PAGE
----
There is a cramped view of reality that separates it from value, from non-fact, from reverie, from dream, from art. To our great loss.
Today I return to a review of an exhibition at the Metropolitan Museum of Art of artifacts of all sorts from Jerusalem, 10,000-14,000.
The writer has this to say:
The ambience is conducive less to learning than to dreaming. This feels right for a history that is incomprehensible without reference to religious passions. I am reminded of Marianne Moore’s description of poems as “imaginary gardens with real toads in them.”Jerusalem was then, as it remains for many, as much an idea as a locale.
Of course, if I were to quibble I’d say dreams — especially reveries before art and special landscape and gardens, imaginary or not — can be sites of learning as well as transport.
And I’d say religious passion is not the last word about religious landscape. And idea and locale needn’t be divorced. But these are quibbles for the point is well taken. A mood and movement of reverie attends the best of encounters and immersions in art or place or poems. As readers will know, Thoreau put much stock in befitting reverie, as did Rousseau.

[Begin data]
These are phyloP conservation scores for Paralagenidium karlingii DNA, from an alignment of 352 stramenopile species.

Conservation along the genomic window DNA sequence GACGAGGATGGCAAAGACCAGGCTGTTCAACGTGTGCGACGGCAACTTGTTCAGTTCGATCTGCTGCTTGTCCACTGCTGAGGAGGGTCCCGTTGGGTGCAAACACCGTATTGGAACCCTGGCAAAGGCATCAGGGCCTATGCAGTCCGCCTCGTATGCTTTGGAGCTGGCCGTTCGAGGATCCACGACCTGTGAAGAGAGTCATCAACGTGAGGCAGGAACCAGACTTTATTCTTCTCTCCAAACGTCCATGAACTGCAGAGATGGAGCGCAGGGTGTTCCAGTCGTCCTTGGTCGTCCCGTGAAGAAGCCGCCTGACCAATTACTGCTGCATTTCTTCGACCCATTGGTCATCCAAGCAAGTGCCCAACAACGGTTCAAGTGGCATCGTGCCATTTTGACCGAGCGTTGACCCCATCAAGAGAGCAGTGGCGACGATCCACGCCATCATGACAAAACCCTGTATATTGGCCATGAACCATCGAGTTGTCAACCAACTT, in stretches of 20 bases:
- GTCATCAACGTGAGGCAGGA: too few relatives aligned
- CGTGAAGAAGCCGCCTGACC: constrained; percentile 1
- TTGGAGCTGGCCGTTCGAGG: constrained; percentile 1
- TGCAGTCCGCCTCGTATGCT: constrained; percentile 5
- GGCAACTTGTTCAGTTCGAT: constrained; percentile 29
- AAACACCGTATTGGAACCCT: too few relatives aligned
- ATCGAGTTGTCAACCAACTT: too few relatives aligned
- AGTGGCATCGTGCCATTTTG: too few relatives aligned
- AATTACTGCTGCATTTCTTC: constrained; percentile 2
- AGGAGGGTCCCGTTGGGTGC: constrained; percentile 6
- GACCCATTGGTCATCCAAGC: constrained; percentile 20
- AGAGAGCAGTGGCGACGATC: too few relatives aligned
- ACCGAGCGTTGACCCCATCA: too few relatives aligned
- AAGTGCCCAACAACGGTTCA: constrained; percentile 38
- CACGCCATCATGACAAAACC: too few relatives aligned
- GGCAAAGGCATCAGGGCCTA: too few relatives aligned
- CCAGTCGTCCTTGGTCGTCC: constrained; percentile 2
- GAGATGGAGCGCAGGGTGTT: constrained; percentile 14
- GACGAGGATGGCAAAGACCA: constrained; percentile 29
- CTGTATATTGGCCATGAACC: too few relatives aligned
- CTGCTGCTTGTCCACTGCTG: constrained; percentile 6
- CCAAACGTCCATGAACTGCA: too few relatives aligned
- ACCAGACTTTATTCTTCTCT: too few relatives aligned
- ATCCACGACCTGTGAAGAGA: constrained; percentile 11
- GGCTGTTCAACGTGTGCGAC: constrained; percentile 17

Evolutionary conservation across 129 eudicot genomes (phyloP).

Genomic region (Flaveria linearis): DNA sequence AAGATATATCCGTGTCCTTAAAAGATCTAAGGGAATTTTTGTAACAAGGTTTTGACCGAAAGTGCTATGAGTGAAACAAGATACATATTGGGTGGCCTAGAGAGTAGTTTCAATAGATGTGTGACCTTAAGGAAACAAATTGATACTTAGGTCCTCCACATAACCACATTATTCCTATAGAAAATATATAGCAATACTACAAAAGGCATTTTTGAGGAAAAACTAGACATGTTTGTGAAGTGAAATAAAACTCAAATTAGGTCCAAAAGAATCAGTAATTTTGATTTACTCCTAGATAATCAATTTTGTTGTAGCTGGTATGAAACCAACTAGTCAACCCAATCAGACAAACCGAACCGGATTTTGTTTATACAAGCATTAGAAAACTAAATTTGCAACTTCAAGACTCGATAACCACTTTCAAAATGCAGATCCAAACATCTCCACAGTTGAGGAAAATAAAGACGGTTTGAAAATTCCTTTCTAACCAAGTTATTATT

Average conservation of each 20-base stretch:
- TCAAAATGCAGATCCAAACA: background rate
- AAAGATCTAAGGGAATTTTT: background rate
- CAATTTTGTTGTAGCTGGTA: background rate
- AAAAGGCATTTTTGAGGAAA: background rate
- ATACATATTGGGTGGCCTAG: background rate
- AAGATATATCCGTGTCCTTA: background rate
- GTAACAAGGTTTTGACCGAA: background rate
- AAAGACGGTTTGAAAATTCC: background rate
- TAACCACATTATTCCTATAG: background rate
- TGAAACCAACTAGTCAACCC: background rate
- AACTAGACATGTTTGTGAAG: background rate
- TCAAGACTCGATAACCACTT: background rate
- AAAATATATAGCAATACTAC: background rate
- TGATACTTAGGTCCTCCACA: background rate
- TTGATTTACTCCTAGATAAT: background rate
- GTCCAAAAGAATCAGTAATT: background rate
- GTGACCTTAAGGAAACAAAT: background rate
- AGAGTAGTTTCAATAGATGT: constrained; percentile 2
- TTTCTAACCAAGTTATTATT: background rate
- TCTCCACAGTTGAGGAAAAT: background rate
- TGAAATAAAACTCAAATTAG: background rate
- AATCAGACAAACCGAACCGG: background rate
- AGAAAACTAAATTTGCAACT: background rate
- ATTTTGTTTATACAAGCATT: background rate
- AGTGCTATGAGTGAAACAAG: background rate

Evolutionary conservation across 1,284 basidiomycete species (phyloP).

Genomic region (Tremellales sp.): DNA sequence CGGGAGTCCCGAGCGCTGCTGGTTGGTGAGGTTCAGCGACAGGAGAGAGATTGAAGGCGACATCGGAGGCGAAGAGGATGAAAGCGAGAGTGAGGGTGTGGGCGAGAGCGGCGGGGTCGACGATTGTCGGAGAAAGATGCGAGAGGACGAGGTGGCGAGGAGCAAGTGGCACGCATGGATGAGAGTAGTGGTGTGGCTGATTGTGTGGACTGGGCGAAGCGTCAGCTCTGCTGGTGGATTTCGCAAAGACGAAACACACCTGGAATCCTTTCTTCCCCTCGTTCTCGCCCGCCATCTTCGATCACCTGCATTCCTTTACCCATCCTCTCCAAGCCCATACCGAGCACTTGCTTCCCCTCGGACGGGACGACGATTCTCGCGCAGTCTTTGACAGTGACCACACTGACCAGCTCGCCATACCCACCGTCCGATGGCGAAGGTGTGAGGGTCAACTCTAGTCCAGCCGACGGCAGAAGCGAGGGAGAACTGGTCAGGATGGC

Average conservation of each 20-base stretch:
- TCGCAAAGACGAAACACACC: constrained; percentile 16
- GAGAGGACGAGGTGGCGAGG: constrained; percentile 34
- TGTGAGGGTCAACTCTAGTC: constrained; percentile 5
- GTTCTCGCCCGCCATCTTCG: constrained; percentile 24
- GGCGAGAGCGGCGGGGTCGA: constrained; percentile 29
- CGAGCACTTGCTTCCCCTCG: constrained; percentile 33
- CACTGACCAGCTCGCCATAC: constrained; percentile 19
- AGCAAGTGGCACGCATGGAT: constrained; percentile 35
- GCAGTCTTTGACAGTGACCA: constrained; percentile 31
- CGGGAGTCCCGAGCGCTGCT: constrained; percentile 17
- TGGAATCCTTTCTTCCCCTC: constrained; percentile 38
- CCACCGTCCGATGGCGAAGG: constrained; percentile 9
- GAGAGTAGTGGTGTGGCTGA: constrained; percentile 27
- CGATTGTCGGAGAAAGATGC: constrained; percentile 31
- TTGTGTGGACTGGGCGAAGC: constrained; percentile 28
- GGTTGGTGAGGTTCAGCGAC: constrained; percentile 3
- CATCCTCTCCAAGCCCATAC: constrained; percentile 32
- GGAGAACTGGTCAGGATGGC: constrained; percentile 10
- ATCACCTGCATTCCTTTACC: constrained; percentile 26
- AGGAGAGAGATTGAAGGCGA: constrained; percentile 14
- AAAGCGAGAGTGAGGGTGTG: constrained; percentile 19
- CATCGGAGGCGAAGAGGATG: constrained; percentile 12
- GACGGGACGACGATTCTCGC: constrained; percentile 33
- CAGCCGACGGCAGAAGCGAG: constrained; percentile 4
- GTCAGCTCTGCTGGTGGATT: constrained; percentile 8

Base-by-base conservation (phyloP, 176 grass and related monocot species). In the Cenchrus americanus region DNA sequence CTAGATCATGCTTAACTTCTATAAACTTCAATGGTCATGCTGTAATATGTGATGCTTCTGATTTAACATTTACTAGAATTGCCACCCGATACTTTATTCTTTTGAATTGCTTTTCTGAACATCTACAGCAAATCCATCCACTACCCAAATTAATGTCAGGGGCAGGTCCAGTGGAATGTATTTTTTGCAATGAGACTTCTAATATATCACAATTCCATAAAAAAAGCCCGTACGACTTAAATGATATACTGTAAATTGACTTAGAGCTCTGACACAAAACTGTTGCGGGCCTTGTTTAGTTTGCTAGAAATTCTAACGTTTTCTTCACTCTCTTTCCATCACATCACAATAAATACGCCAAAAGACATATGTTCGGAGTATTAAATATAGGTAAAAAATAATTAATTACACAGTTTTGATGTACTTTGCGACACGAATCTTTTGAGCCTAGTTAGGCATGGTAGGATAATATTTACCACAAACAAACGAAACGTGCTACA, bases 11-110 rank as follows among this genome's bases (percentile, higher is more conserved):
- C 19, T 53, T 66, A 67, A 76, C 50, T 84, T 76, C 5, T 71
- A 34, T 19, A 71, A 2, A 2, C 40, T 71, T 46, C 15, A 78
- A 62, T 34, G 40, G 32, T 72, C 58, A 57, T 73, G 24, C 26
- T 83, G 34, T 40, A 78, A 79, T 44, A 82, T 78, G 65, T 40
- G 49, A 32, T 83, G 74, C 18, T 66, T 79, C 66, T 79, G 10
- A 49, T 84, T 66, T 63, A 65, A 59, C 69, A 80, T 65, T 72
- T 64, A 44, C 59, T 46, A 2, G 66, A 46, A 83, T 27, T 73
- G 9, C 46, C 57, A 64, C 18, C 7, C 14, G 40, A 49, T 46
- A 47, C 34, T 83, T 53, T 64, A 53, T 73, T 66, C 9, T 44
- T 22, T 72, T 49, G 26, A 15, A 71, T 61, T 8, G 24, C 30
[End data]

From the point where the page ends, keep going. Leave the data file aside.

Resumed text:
No doubt there are dangers. Perhaps wanting to return us quickly to sober awakening, the author of this review reports a truth that nevertheless is full of its own dream-like atmosphere:
In 2000, the British Journal of Psychiatry reported on about twelve hundred cases, during the previous decade, of “Jerusalem syndrome,” in which ordinary tourists were seized by convictions of a sacred mission and made public nuisances of themselves, often by sermonizing at holy sites while clad in hotel sheets.
Luckily we have no reports of Thoreau running through the streets of Concord naked. Though if the analogy worked we’d be looking for new age disciples running naked.
I think there’s a “Thoreau syndrome” evidenced in the regular bashing and ridicule he receives (“fraud, hypocrite, misanthrope”) not unlike a Superbowl fan jeering at a rabbi in yarmulka and tefflin.
** www.newyorker.com, October 3rd, 2016